Storm Watch

An RV buried to its wheels in sand after a hurricane.

NPS Photo

Storms--whether a coastal storm, nor'easter, tropical storm, or hurricane--are a part of living along the coast. Storms can affect the park with overwash, erosion and closures. The park will issue news releases on the storm(s) and any possible impacts to the islands and park operations.

Before, during, and after a storm, please monitor this page as well as our social media account on Facebook and Twitter, and our Current Conditions page for information about park conditions.
infographic showing the impact areas of weekend forecast of Strong winds_waves

National Weather Service

Storm Forecast

May 6, 2022
Weather advisory – Long Range forecast: Beyond Friday, a prolonged period of coastal flooding is expected Sunday through Wednesday. During that time multiple days of strong north to northeast winds will combine with offshore waves of 10 to 15 feet. This will produce severe beach erosion, minor to moderate coastal flooding, ocean over wash and high threats for rip currents. The highest threat will be Oceanside from Cape Hatteras north. This will occur over MULTIPLE high tide cycles. Elsewhere elevated water levels are expected for multiple days across sound side Hatteras and Ocracoke Island, Downeast Carteret, and the lower Neuse River.

Information graphic showing when storm conditions will begin to dissipate


May 11, 2022

This pesky low that's been hanging around the last few days makes its closest pass to us tonight before it finally sinks south.

Conditions improve tomorrow before we enter a wetter pattern (that will hopefully bring some much needed rain) to end the week.

Until then the Outer Banks as well as the sound waters in Pamlico Sound, Core Sound, Back Sound and Bogue Sound are under a Gale Warning -- sustained wind speeds of 39 mph to 54 mph.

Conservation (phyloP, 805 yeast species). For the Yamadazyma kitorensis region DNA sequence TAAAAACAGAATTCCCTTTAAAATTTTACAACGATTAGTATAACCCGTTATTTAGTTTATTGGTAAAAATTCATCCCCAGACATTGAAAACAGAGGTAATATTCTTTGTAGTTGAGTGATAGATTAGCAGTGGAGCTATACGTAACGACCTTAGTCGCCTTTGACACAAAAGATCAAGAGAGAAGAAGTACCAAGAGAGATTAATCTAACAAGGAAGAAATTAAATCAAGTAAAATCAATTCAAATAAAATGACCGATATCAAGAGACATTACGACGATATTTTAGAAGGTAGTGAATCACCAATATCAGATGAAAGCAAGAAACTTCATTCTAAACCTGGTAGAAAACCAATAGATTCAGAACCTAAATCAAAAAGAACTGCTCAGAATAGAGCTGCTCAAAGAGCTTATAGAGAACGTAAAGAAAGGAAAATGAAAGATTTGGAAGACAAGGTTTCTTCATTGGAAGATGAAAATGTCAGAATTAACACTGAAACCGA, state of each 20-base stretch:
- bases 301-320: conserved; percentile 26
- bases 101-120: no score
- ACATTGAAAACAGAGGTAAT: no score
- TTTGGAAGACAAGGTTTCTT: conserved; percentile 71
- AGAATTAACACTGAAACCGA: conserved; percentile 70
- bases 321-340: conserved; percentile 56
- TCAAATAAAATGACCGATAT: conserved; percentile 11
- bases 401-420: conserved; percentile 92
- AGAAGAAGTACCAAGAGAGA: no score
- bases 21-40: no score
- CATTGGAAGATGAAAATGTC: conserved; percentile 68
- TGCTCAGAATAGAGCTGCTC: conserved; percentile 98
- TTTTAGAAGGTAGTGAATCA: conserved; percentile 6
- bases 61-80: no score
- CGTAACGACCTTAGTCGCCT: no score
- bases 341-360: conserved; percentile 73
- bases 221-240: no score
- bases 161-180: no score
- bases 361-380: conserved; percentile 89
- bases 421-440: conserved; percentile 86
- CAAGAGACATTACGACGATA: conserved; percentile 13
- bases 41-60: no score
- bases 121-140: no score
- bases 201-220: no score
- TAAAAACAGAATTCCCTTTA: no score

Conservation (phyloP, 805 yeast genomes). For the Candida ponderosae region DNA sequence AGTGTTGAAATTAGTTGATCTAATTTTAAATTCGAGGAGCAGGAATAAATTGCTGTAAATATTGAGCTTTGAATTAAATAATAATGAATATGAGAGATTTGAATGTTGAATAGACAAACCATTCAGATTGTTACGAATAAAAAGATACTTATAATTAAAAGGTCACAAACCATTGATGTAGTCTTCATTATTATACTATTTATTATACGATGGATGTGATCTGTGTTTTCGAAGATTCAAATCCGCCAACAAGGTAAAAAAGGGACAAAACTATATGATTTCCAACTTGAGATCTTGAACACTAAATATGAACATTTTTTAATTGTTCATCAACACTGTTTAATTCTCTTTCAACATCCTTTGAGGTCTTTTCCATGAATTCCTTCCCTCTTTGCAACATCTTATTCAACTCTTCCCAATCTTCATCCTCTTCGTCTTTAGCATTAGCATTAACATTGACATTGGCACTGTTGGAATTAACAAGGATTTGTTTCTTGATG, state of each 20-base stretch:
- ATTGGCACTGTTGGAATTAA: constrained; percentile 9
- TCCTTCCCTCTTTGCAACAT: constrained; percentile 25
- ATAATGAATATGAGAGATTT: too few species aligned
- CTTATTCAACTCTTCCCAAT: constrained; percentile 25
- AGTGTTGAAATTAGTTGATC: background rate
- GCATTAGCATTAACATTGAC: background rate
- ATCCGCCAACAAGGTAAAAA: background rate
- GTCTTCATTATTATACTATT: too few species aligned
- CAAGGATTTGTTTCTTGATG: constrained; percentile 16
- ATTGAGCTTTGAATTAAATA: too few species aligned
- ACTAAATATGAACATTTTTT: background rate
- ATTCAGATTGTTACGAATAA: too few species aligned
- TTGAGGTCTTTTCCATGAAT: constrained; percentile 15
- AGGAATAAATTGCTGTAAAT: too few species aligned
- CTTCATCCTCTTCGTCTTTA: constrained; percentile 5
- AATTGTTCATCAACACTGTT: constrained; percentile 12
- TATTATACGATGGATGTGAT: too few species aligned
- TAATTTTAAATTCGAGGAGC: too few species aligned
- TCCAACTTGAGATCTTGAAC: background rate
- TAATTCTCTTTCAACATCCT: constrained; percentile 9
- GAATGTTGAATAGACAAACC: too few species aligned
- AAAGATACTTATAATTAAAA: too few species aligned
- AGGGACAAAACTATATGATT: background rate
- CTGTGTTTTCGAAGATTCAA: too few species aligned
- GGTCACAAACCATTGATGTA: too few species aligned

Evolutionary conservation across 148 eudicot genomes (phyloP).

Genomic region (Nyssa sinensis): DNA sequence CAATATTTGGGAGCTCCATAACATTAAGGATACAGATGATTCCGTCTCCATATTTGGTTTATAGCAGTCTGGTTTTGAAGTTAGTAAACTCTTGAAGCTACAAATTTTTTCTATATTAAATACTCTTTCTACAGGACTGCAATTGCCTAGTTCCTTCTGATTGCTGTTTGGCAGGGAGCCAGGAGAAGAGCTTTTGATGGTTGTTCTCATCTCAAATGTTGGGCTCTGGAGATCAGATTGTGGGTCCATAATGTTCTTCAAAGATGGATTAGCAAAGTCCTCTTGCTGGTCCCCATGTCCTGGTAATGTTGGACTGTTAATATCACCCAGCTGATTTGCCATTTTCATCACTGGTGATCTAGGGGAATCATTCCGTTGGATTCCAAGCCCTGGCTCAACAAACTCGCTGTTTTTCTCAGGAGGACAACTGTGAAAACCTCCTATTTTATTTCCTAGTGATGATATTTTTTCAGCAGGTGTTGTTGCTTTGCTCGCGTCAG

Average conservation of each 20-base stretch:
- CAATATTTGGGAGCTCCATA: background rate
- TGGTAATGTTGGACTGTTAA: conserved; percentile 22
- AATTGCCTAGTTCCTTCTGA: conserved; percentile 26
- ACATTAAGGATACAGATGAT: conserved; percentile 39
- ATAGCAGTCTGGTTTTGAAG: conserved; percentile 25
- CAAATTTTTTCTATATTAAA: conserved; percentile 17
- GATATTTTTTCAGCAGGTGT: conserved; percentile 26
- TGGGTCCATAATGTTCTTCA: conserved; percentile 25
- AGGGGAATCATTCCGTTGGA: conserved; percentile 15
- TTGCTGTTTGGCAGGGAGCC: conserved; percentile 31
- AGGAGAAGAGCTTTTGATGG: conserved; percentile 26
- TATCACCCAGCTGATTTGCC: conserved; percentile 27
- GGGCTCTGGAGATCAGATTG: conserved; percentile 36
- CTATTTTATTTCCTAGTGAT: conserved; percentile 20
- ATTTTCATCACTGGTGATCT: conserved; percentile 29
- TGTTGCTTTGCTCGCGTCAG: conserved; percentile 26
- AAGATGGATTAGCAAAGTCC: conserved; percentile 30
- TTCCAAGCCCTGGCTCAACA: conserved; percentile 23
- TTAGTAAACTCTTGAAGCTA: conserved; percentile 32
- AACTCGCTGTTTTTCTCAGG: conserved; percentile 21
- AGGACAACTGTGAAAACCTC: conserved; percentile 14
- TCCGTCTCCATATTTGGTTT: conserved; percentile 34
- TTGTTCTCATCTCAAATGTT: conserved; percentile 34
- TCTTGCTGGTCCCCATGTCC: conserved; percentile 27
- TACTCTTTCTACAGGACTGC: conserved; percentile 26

News Releases

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    Before & After Satellite Imagery

    Long Point Cabin Camp before Hurricane Dorian Long Point Cabin Camp before Hurricane Dorian

    Left image
    Long Point Cabins Before
    Credit: / Image Credit: Google Maps

    Right image
    Long Point Cabins After
    Credit: / Image Credit: NOAA

    Satellite imagery of Core Banks at the Long Point Cabin Camp showing damage sustained in Hurricane Dorian.


    Wild Cows on North Core Banks

    Images are of when we first spotted the one cow in September, a photo gallery of images taken of the roundup efforts on November 21 & 22 (including one of all three cows dashing away after being released on their home range) and finally a video of the ferry as it leaves North Core Banks for the mainland carrying the cows and the equipment.
    white cow found on North Core Banks after Hurricane Dorian
    This wild cow was found on North Core Banks following Hurricane Dorian in early September.  The deep storm surge that flowed from the Pamlico Sound back to the Atlantic Ocean swept her off her home range on Cedar Island over to the barrier island in Cape Lookout National Seashore.  She has now been joined by 2 more wild cows that also were washed over to the barrier island during the storm.

    NPS/Jeff West

    White wild cow runs away from the photographer
    Unlike the wild horses on Shackleford Banks at the southern end of the park, the wild cattle that lived on Cedar Island were not used to seeing humans or having them approach them.  This one took off running when the photographer tried to get closer.

    NPS/Jeff West


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    The 3 wild cows that were swept from their home range by the storm surge during Hurricane Dorian over to North Core Banks in Cape Lookout National Seashore, were rounded up and returned by ferry to the mainland to be reunited with their herd.

    Last updated: May 11, 2022

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